2 Fleischmann A, De Leo D. The World Health Organization’s report on suicide: a fundamental step in worldwide suicide prevention. Crisis. 2014;35(5):289-91.
3 Harris EC, Barraclough B. Suicide as an outcome for mental disorders. A meta-analysis. Br J Psychiatry. 1997 Mar;170(3):205-28.
4 Jenkins R. Addressing suicide as a public-health problem. Lancet. 2002 Mar;359(9309):813-4.
5 Suominen K, Isometsä E, Suokas J, Haukka J, Achte K, Lönnqvist J. Completed suicide after a suicide attempt: a 37-year follow-up study. Am J Psychiatry. 2004 Mar;161(3):562-3.
6 Tidemalm D, Långström N, Lichtenstein P, Runeson B. Risk of suicide after suicide attempt according to coexisting psychiatric disorder: Swedish cohort study with long term follow-up. BMJ. 2008 Nov;337:a2205.
7 Milner A, Sveticic J, De Leo D. Suicide in the absence of mental disorder? A review of psychological autopsy studies across countries. Int J Soc Psychiatry. 2013 Sep;59(6):545-54.
8 Bertolote JM, Fleischmann A, De Leo D, Wasserman D. Psychiatric diagnoses and suicide: revisiting the evidence. Crisis. 2004;25(4):147-55.
9 Office fédéral de la santé publique (OFSP), Conférence suisse des directrices et directeurs cantonaux de la santé (CDS), fondation Promotion Santé Suisse. (2016, November 16). La prévention du suicide en Suisse: Contexte, mesures à prendre et plan d’action. Rapport du Conseil fédéral.
10 Onishi H, Ito H, Ikeda K, Higashi S, Hayase H, Toma Y. [Cerebral artery occlusion due to blunt cervical trauma]. No Shinkei Geka. 1989 Jun;17(6):579-84. Japanese.
11 Noguchi K, Matsuoka Y, Hohda K, Katsuyama J, Nishimura S. [A case of common carotid artery stenosis due to hanging]. No Shinkei Geka. 1992 Nov;20(11):1185-8. Japanese.
12 Hausmann R, Betz P. Delayed death after attempted suicide by hanging. Int J Legal Med. 1997;110(3):164-6.
13 Ikenaga T, Kajikawa M, Kajikawa H, Yamamura K, Wakabayashi C, Sumioka S, et al. [Unilateral dissection of the cervical portion of the internal carotid artery and ipsilateral multiple cerebral infarctions caused by suicidal hanging: a case report]. No Shinkei Geka. 1996 Sep;24(9):853-8. Japanese.
14 Garaci FG, Bazzocchi G, Velari L, Gaudiello F, Goldstein AL, Manenti G, et al. Cryptogenic stroke in hanging. A case report. Neuroradiol J. 2009 Aug;22(4):386-90.
15 Šupe S, Poljaković Z, Habek M, Pavliša G, Stojanović-Špehar S. A near-hanging patient with PTSD and acute stroke - an unusual condition for “off label” thrombolysis. Psychiatr Danub. 2013 Jun;25(2):185-7.
16 Nishiyori Y, Nishida M, Shioda K, Suda S, Kato S. Unilateral hippocampal infarction associated with an attempted suicide: a case report. J Med Case Rep. 2014 Jun;8(1):219.
17 Samniah N, Schlaeffer F. Cerebral infarction associated with oral verapamil overdose. J Toxicol Clin Toxicol. 1988;26(5-6):365-9.
18 Blanco Pampín J, Morte Tamayo N, Hinojal Fonseca R, Payne-James JJ, Jerreat P. Delayed presentation of carotid dissection, cerebral ischemia, and infarction following blunt trauma: two cases. J Clin Forensic Med. 2002 Sep;9(3):136-40.
19 Takeuchi S, Takasato Y, Homma M. Neurological picture. Reversible posterior leukoencephalopathy syndrome caused by hanging. J Neurol Neurosurg Psychiatry. 2009 Aug;80(8):908-9.
20 Kadic L, Maandag NJ, Janssen CM, Driessen JJ, Kool LJ. An unexpected outcome of cervical near-hanging injury. A case report. Acta Anaesthesiol Belg. 2010;61(2):79-81.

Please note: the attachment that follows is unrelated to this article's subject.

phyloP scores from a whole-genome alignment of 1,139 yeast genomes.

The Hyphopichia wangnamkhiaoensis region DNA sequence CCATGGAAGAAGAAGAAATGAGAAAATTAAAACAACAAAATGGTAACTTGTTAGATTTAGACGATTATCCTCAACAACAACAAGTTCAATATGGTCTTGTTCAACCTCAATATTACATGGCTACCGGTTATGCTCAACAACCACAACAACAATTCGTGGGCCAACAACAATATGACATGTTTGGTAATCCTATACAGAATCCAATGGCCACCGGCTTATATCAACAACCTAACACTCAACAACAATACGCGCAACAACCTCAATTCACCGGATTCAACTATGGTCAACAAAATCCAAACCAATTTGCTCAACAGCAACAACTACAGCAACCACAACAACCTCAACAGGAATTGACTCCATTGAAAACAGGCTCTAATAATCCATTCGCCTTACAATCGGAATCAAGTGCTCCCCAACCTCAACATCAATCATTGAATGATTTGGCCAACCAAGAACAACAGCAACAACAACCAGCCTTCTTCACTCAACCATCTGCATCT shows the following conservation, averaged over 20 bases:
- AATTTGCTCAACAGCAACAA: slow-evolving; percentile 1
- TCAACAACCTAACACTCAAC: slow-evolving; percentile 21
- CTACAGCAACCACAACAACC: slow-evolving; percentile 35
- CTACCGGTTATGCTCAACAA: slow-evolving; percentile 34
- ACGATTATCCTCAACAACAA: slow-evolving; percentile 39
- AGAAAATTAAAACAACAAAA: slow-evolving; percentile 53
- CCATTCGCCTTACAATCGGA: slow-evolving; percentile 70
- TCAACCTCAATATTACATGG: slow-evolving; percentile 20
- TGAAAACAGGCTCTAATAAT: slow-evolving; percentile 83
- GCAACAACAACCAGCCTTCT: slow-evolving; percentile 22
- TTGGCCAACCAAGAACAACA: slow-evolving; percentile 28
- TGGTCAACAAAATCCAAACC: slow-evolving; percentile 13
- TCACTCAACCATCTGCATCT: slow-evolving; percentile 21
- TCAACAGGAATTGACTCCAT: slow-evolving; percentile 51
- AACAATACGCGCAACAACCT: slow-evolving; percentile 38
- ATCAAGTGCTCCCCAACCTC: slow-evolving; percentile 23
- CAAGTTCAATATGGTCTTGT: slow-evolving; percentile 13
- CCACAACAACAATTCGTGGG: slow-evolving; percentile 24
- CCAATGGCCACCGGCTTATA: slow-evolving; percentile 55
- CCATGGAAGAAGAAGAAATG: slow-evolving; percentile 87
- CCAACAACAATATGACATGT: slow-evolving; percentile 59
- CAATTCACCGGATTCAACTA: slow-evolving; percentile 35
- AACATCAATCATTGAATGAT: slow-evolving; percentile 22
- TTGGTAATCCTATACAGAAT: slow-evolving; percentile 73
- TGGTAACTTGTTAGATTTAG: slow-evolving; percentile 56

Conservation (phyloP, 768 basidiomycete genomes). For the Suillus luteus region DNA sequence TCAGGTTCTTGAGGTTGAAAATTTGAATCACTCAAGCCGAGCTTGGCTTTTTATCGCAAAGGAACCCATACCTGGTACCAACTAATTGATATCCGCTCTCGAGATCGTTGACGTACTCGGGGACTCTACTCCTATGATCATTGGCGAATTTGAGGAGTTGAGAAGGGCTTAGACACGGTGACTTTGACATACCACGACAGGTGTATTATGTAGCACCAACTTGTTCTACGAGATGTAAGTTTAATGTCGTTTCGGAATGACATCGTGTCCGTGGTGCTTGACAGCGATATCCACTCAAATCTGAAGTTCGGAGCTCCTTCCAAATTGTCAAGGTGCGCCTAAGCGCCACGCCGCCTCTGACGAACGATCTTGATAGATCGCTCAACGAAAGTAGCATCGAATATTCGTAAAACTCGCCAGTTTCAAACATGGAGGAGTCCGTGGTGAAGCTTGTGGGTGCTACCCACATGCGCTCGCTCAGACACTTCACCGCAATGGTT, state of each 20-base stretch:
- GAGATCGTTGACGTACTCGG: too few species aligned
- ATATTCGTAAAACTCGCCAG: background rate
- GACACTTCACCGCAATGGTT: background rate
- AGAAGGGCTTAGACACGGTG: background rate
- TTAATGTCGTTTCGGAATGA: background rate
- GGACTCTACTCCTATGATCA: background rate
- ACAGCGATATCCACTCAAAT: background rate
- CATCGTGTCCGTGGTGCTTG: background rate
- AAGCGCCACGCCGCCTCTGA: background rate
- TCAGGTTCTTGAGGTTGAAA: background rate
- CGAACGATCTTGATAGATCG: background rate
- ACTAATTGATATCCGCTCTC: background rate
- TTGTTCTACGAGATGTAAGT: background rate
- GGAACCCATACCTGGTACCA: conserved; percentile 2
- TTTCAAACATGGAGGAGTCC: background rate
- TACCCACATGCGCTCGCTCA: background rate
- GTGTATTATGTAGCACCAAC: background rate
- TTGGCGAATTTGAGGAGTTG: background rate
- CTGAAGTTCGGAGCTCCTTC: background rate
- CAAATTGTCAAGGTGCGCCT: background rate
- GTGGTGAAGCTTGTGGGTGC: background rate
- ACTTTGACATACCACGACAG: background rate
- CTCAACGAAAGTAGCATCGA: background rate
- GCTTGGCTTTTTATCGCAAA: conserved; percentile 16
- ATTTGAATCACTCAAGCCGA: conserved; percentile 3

21 Abedini M, Fatehi F, Tabrizi N. Ischemic stroke as a rare manifestation of aluminum phosphide poisoning: a case report. Acta Med Iran. 2014;52(12):947-9.
22 Prevel R, Garcon P, Philippart F. An uncommon pulmonary embolism. Int J Crit Illn Inj Sci. 2015;5(1):50-2.
23 Garg D, Lim T, Irani M. A rare case of fatal stroke after ethylene glycol toxicity. BMJ Case Rep. 2015 Mar;2015:bcr2014208855.
24 Wick M, Schneiker A, Bele S, Pawlik M, Meyringer H, Graf B, et al. Kleinhirninfarkt nach CO-Intoxikation und hyperbarer Sauerstofftherapie [Cerebellar Infarction After Carbon Monoxide Poisoning and Hyperbaric Oxygen Therapy]. Anasthesiol Intensivmed Notfallmed Schmerzther. 2017 Jun;52(6):463-70.
25 Kibayashi K, Shimada R, Nakao KI. Delayed death due to traumatic dissection of the common carotid artery after attempted suicide by hanging. Med Sci Law. 2019 Jan;59(1):17-9.
26 Michel P, Odier C, Rutgers M, Reichhart M, Maeder P, Meuli R, et al. The Acute STroke Registry and Analysis of Lausanne (ASTRAL): design and baseline analysis of an ischemic stroke registry including acute multimodal imaging. Stroke. 2010 Nov;41(11):2491-8.
27 Hatano S. Experience from a multicentre stroke register: a preliminary report. Bull World Health Organ. 1976;54(5):541-53.
28 Levi-Belz Y, Beautrais A. Serious Suicide Attempts. Crisis. 2016 Jul;37(4):299-309.
We would like to acknowledge the help of Dr Alexander Salerno MD, for his assistance in providing access to comparative data from the ASTRAL.
Ethics Statement
The study was performed according to the guidelines of the cantonal ethics commission for research on humans of the Canton of Vaud.
Conflict of Interest Statement
MS and MN reported no financial support and no other potential conflict of interest.
PC received a research grant from the Pierrette Rayle and John Gomery neurovascular fellowship.
LM received a research grant from the Swiss Cancer League.
PM received research grants from the Swiss National Science Foundation, the Swiss Heart Foundation, and the University of Lausanne. He is a member of the Data Safety Monitoring Board for CLOSE-2 (Closure of patent foramen ovale or anticoagulants versus antiplatelet therapy to prevent stroke recurrence) and of the Steering Committee for ELAN (Early vs Late initiation of direct Anticoagulants in post-ischemic stroke patients with atrial fibrillation).
Author Contributions
MS: Major contributor to design, acquisition, analysis, interpretation of data, writing, and revising the article.
LM: Significant contributions to design, analysis, interpretation of data, and revising the article.
PC and MN: Substantial contributions to data analysis and interpretation, and article revision.
PM: Substantial contribution to design, analysis, interpretation of data, and writing and revising the article.